Stuxnet Malware Aimed at Iran Hit Five Sites


The Stuxnet software worm repeatedly sought to infect five industrial facilities in Iran over a 10-month period, a new report says, in what could be a clue into how it might have infected the Iranian uranium enrichment complex at Natanz.

The report, released Friday by Symantec, a computer security software firm, said there were three waves of attacks. Liam O Murchu, a security researcher at the firm, said his team was able to chart the path of the infection because of an unusual feature of the malware: Stuxnet recorded information on the location and type of each computer it infected.

Such information would allow the authors of Stuxnet to determine if they had successfully reached their intended target. By taking samples of Stuxnet they had collected from various computers, the researchers were able to build a model of the spread of the infection. They determined that 12,000 infections could be traced back to just five initial infection points.

Between June 2009 and May 2010, the program took aim at specific organizations in Iran on three occasions, Symantec research noted in an update of a research report the company published last year.

The Symantec team said it had collected five Internet domains that were linked to industrial organizations within Iran. They said because of the company’s privacy policies, they would not disclose the domain names.

“All of the domains are involved in industrial processing,” Mr. O Murchu said in an interview.

It is likely that a classified site like Natanz is not connected directly to the Internet. Therefore, an attacker might try to infect industrial organizations that would be likely to share information, and the malware, with Natanz.

At least three and possibly four versions of the program were probably written, and the researchers discovered that the first version had been completed just 12 hours before the first successful infection in June 2009. The researchers speculated that the first step in the infection was either an infected e-mail sent to an intended victim or a hand-held USB device that carried the attack code.

When international inspectors visited Natanz in late 2009, they found that almost 1,000 gas centrifuges had been taken offline, leading to speculation that the attack may have disabled part of the complex.

In April 2010, the attackers again tried to distribute the program. This time they found a new vulnerability in Windows-based computers to be infected with a USB device and most likely successfully inserted the program that way at an unknown location inside Iran.

The Symantec researchers also said they had determined that the malware program carried two different attack modules aimed at different centrifuge arrays, but that one of them had been disabled.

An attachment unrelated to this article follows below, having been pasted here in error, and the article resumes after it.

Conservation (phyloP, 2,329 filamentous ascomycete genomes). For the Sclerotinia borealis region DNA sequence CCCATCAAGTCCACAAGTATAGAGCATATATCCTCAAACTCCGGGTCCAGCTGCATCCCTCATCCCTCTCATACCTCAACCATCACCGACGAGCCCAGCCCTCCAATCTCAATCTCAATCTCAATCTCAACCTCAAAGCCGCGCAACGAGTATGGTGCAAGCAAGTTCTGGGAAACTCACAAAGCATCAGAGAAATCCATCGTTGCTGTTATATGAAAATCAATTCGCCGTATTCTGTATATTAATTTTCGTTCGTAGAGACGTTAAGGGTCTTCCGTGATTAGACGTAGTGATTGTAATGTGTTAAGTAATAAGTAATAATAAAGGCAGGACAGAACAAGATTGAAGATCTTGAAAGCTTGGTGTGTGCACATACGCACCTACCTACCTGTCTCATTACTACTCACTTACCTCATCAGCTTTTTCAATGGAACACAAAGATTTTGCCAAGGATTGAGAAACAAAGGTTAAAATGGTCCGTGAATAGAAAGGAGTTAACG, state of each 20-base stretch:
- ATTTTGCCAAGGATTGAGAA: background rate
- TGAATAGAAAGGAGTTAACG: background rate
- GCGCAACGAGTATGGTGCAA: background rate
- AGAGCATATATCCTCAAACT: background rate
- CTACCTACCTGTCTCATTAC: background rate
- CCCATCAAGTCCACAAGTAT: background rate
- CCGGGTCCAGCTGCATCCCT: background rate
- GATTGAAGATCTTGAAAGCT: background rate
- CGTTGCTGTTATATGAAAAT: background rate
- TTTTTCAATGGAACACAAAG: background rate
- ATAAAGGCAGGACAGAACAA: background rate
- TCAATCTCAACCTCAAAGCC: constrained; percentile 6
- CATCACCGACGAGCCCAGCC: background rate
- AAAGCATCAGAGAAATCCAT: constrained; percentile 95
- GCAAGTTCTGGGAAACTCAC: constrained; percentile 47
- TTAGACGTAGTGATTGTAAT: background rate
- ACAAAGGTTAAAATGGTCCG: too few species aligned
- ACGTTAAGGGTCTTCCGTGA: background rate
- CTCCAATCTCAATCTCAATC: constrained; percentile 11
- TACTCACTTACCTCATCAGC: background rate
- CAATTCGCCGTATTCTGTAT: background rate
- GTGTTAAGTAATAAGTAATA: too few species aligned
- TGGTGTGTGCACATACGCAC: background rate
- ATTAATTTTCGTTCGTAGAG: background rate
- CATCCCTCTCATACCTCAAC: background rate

Stuxnet first infected Windows-based industrial control computers while it hunted for particular types of equipment made by the Siemens Corporation. It was programmed to then damage a uranium centrifuge array by repeatedly speeding it up, while at the same time hiding its attack from the control computers by sending false information to displays that monitored the system.

The New York Times reported in January that Israel had built an elaborate test facility at a classified nuclear weapons site that contained a replica array of the Iranian uranium enrichment plant. Such a test site would have been necessary for the design of the attack software.

“We know the exact configuration of the system they were looking for,” Mr. O Murchu said. “We know they were looking for a certain number of frequency converters. And each of those frequency converters controls a certain number of motors. And those numbers fit in with what you expect to see in an uranium enrichment facility.”

February 13, 2011 | 2 Comments »

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  1. Well,Iran made a fatal mistake by engaging its self into nuclear activities instead of developing its citizens.Iran will live to regret this.Bisides that, i predict that however much Iran hates Israel they will never prevail against that God chosen nation.Their war is too spiritual and their God is with them.They will always triumph over their enemies as long as the Almighty God reigns on his Zion throne.No one will ever destroy the Israelite nation.I bet my Soul on this with no regrets at all.

  2. Any team of programmers ingenious enough to dream up such a piece of malware, and backed by the secret services of a modern state, could almost certainly destroy an enemy air force, naval vessels at sea, electric power grid, orbiting space hardware, or just about anything else controlled by computers. But the most interesting piece of evidence from the Symantec investigation is that Stuxnet recorded information on the location and type of each computer it infected. Such information can be used as feedback to someone monitoring progress of the malware in getting its job done, and that feedback can later be used for other strategic purposes.

    Very interesting.

    I note that cell phones receiving calls, which when answered by a live human voice, can transmit a signal that causes the phone to blow up and destroy the side of the head against which the cell phone is placed.

    But my all-time favorite was the umbrella tip with the poisoned needle tip thin enough that its intended recipient could hardly feel it being inserted in his or her back.

    I wonder how many old-time Tcheka/GB dirty tricks specialists from Moscow now work for Mossad.

    Empires large and small striking back. With ingenuity, focus and panache. The future shall mark the age of the talented saboteur as well as that of the all but invisible assassin and the bandits who rob banks they never even set foot into. (John Dillinger and Willie Sutton would truly be amazed.)

    Arnold Harris
    Mount Horeb WI